- We Are One Stream within the Larger River of God
We need to get back to our roots—not just our roots as evangelicals but our roots as part of the global and historical body of Christ. This requires an openness to learning from Christians throughout the history of the church as well as from around the world who may be very different from ourselves. And we can do so without losing the distinctives and gifts that our own tradition.
- We Are One Global Church with Three Branches
There are three main branches of the Christian church in the world today—Orthodox, Roman Catholic, and Protestant. However, for the first 1,054 years of Christendom, there was only one church. And those years of our history belong to all of us.
I meet many Christians who ignore this history, acting as if the church somehow leapt straight from the book of Acts to the Protestant Reformation.
We forget that the Protestant tradition is not the whole church. True believers are those who have a living relationship with Jesus Christ, trusting that he died for our sins and rose again to give us new life. They do not have to attend our church to have an authentic faith.
- We Are One Movement with Our Own Dirty Laundry and Blind Spots
When I was in seminary, my classmates and I were taught church history that emphasized the problems and failures of the Orthodox and Roman Catholic traditions. In the process, we failed to reckon with our own dirty laundry.
Here are just a few examples.
- Martin Luther intensely disliked Jews and wrote essays against them that were later used by the Nazis to justify antisemitism.
- Ulrich Zwingli, a Reformation pastor and theologian, condoned drowning of Anabaptists because they believed in baptism by immersion.
- Jonathan Edwards and George Whitefield were both slaveholders.
- The great outpouring of the Holy Spirit in the Azusa Street Revival (1906) in Los Angeles split terribly over race.
The bad fruit of continuous scandals in our day indicates that something is profoundly wrong with the roots of our discipleship. One key contributor is the isolation of our local churches, denominations, and movements. We are willfully and needlessly cut off from our rich history and the wisdom of the wider church.
When God looks at his church in the world, he doesn’t see denominations, much less thousands of local churches fractured by a host of theological divisions. He sees one church that spans continents, transcends cultures, and has a long and rich history.
If we are going to make disciples of Jesus who are healthy and whole, we must actively seek to learn from both this history and from Christians very different than us.
Failure 4: We Define Success Wrongly
For most of us, it is an absolute value—bigger is always better. We measure our success by the numbers, and bigger is always the goal. If our numbers are increasing with more people participating in our ministry, we feel great and deem our efforts a success. If the numbers are decreasing, we feel despondent and consider our efforts a failure.
You may be asking: “If success by the numbers isn’t necessarily success, what is?”
Success, according to Scripture, is becoming the person God calls you to become, and doing what God calls you to do–in his way, and according to his timetable. What this means is that it is possible for a ministry or organization to be growing numerically and yet actually failing. And that your ministry and numbers may be declining and yet actually be succeeding!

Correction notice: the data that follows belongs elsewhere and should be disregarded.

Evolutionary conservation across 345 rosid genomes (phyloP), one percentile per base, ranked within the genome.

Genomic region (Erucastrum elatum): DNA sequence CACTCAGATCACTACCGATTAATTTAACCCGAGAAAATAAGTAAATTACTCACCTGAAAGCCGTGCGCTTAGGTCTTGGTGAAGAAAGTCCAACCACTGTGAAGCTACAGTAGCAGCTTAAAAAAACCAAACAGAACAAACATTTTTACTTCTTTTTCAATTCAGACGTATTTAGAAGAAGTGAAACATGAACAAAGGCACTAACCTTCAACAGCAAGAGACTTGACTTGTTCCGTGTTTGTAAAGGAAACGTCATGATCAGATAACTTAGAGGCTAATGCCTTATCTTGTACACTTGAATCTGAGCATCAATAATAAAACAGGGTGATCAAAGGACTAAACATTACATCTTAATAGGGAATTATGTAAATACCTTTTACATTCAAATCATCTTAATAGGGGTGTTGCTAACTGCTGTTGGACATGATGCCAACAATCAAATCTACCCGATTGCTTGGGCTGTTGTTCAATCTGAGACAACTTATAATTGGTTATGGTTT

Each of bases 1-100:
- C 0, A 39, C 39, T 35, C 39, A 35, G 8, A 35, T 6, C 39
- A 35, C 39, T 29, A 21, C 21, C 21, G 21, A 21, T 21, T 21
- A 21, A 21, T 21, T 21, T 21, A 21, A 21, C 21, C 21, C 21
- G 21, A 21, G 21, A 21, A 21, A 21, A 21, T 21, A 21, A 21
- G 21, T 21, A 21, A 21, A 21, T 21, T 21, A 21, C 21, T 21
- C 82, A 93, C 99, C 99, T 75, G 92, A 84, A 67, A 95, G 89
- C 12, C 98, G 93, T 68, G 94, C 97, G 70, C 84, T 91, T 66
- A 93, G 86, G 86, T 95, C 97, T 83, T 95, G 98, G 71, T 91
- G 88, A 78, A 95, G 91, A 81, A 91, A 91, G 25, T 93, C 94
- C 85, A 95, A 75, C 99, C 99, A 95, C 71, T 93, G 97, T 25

All numerical markers—increased attendance, bigger and better programs, a larger budget—must take a backseat to listening to Jesus. Jesus calls us to abide and abound in him (John 15:1–8). What this abiding and abounding looks like will differ depending on our unique leadership callings.
Let’s circle back to my opening question: What are the beneath-the-surface failures that undermine deep discipleship and keep people from becoming spiritually mature? I’ve noted four failures:
- We tolerate emotional immaturity
- We choose to do for God rather than be with God
- We ignore the treasures of church history; and
- We define success wrongly.
Let’s begin by addressing these failures in our own lives first, then in our equipping of others, and finally, in creating healthy, biblical communities that can provide a context for serious discipleship.
This article is adapted from Emotionally Healthy Discipleship: Moving from Shallow Christianity to Deep Transformation (Zondervan, 2021). www.emotionallyhealthy.org
If you want to dive deeper into emotionally healthy discipleship, join Pete Scazzero and Drew Hyun in a FREE webinar on Thursday, April 1 at 11:00 a.m. ET.
About the Author
Peter Scazzero, along with his wife, Geri, are the founders of Emotionally Healthy Discipleship, a groundbreaking ministry that moves the church forward by slowing the church down in order to multiply deeply changed leaders and disciples. This journey began when Pete founded New Life Fellowship Church in Queens, New York, a large, multiracial church with more than seventy-three countries represented –where he served as the Senior Pastor for twenty-six years.
Pete hosts the top ranked Emotionally Healthy Leader podcast and is the author of a number of bestselling books, including The Emotionally Healthy Leader and Emotionally Healthy Spirituality. He is also the author of The Emotionally Healthy Discipleship Course (Part 1 and 2) that has transformed tens of thousands of lives around the world. For more information, visit emotionallyhealthy.org or connect with Pete on Twitter, Facebook, or Instagram @petescazzero.